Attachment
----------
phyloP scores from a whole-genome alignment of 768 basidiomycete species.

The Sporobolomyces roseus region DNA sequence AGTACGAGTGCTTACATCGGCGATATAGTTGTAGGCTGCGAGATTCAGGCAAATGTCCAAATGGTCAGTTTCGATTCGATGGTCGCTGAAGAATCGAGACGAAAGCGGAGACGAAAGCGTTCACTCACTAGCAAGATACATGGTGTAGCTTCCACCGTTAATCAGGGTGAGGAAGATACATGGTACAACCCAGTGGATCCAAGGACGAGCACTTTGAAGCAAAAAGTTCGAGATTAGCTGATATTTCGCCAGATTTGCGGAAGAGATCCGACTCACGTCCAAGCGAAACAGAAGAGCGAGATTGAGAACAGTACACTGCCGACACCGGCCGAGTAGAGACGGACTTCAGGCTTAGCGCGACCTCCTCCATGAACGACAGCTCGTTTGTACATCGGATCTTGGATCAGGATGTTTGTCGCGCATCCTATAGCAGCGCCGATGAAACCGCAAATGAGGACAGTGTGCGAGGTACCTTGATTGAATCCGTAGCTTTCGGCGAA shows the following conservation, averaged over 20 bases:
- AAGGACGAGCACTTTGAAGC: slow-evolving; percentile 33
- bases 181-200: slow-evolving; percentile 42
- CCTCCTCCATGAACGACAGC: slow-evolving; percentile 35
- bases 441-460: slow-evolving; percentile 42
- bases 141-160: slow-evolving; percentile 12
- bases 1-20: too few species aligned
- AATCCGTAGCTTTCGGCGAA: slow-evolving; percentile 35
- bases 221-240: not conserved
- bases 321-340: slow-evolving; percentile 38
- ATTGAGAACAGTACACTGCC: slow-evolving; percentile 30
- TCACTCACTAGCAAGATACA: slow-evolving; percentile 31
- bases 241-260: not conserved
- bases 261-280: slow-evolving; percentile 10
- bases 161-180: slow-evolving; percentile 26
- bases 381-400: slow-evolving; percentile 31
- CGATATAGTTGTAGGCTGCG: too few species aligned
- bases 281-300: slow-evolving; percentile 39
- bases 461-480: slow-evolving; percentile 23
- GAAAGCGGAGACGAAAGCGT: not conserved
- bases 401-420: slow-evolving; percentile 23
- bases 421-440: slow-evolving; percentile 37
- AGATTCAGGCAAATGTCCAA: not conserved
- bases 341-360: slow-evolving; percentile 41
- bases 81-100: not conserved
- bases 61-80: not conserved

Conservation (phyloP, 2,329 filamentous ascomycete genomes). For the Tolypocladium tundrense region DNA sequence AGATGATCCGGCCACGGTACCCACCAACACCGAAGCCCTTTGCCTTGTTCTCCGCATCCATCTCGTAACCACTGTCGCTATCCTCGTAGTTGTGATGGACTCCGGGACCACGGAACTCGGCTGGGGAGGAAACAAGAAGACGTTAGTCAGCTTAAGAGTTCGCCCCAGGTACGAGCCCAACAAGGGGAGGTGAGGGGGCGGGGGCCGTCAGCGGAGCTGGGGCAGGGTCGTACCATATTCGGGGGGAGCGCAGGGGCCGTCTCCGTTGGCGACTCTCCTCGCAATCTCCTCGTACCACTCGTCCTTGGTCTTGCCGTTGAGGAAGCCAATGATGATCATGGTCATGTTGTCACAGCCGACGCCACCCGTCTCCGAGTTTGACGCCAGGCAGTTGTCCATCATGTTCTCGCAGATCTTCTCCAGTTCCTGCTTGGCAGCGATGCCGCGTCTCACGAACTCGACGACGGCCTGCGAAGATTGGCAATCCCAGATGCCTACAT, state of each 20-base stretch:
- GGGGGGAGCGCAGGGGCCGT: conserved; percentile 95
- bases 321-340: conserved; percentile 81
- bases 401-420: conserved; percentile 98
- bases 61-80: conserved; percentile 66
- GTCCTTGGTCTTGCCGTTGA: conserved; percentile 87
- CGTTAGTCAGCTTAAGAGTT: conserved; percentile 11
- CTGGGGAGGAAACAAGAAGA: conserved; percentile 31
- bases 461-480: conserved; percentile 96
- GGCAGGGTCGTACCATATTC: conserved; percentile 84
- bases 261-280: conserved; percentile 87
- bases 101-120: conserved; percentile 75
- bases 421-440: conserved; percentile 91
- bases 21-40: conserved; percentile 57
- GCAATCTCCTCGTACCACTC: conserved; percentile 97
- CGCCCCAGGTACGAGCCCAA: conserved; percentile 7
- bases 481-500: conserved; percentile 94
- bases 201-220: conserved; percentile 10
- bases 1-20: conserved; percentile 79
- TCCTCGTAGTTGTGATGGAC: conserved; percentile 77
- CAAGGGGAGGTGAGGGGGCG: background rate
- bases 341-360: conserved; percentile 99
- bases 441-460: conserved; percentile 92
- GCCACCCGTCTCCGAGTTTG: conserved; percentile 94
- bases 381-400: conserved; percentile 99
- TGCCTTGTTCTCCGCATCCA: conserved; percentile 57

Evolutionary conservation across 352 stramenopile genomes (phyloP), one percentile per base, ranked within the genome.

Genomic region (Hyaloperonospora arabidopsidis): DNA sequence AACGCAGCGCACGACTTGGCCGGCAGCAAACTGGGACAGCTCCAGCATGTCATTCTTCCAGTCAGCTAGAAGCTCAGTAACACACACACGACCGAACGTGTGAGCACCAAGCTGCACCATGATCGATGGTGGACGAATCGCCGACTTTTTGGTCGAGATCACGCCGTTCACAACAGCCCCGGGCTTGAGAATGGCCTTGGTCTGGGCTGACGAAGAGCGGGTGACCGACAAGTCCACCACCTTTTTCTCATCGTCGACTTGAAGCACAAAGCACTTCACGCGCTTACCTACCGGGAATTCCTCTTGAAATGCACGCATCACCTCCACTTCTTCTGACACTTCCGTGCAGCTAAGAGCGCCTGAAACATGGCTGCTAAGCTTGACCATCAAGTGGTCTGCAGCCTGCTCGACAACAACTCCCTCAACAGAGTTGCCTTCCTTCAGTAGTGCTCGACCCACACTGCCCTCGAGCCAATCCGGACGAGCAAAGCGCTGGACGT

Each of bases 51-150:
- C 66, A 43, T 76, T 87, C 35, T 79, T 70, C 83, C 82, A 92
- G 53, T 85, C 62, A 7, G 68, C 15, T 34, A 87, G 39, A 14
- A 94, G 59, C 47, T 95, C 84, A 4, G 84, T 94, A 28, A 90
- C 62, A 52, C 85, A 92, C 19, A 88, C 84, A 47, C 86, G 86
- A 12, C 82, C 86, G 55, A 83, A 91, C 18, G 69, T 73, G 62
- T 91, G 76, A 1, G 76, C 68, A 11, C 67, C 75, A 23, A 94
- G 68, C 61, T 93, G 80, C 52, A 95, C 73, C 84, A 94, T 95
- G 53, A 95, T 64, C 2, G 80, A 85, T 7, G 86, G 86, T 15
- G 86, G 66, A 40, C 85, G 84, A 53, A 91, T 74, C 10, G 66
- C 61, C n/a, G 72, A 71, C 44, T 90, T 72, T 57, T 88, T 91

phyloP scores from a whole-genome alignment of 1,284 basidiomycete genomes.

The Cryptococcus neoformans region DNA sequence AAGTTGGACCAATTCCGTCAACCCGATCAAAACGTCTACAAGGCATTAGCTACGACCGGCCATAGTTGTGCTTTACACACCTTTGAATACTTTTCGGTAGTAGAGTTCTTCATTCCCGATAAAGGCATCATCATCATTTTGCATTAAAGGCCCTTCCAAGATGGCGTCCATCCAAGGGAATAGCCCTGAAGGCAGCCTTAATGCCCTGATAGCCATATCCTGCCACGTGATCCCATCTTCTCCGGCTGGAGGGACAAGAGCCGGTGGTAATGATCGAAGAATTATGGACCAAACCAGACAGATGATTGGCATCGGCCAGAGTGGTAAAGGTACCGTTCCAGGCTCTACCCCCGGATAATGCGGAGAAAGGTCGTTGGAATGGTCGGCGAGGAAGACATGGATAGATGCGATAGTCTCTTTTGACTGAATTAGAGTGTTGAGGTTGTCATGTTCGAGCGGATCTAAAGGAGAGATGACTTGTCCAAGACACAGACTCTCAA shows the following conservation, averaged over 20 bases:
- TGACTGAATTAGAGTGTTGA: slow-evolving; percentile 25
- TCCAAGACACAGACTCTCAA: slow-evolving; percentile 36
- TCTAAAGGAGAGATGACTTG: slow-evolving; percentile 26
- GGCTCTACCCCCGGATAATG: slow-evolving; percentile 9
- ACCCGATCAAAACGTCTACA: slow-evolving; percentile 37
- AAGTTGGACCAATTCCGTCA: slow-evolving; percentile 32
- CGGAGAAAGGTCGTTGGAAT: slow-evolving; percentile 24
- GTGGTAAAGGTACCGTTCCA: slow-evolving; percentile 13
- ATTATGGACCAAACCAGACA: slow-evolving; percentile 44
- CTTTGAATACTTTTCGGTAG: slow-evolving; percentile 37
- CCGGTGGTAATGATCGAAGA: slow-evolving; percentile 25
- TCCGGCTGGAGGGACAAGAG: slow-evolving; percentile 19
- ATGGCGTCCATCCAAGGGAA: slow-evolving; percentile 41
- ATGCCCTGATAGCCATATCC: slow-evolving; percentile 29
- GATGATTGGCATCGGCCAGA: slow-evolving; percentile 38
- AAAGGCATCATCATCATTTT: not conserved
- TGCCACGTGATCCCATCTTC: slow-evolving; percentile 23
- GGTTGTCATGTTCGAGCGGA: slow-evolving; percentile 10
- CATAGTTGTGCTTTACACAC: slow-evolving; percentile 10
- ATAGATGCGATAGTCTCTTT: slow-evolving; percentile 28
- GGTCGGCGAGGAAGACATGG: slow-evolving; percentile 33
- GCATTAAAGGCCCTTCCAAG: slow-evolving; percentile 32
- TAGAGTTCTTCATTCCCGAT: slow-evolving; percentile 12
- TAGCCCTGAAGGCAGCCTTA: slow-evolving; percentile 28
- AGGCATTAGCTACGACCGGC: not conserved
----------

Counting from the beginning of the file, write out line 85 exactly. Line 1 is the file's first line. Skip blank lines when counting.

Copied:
- TGCCACGTGATCCCATCTTC: slow-evolving; percentile 23